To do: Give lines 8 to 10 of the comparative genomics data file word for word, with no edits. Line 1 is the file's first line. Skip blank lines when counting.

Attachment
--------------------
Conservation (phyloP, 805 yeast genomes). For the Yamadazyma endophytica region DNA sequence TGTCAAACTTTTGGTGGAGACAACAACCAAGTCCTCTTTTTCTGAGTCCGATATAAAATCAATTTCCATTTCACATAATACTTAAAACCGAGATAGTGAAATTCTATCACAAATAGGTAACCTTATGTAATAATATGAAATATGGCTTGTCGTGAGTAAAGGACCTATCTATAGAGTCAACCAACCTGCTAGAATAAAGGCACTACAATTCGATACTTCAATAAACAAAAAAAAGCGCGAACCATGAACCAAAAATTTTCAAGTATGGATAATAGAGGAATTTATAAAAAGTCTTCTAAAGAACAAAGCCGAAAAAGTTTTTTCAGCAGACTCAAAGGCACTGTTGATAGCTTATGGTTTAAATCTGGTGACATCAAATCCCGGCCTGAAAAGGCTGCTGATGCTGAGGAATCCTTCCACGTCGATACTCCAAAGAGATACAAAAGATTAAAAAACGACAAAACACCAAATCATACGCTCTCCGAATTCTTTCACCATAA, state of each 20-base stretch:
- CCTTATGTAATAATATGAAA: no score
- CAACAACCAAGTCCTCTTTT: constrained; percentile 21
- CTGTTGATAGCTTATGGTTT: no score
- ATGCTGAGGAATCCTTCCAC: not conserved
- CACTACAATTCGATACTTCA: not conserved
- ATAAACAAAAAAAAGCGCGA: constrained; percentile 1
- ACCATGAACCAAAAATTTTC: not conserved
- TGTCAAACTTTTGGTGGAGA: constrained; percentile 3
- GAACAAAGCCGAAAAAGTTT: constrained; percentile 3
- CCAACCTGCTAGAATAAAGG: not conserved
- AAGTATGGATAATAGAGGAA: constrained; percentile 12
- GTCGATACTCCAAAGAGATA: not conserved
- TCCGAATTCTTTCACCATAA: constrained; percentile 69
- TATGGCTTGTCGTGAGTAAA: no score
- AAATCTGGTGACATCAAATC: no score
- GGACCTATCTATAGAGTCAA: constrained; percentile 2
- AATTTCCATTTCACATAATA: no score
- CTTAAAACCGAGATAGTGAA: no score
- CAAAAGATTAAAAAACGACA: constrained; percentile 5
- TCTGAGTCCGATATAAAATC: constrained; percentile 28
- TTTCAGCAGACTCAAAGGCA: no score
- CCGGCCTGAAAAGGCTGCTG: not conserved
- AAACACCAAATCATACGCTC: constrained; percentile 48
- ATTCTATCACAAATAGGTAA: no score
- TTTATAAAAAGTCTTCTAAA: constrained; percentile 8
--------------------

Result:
- ACCATGAACCAAAAATTTTC: not conserved
- TGTCAAACTTTTGGTGGAGA: constrained; percentile 3
- GAACAAAGCCGAAAAAGTTT: constrained; percentile 3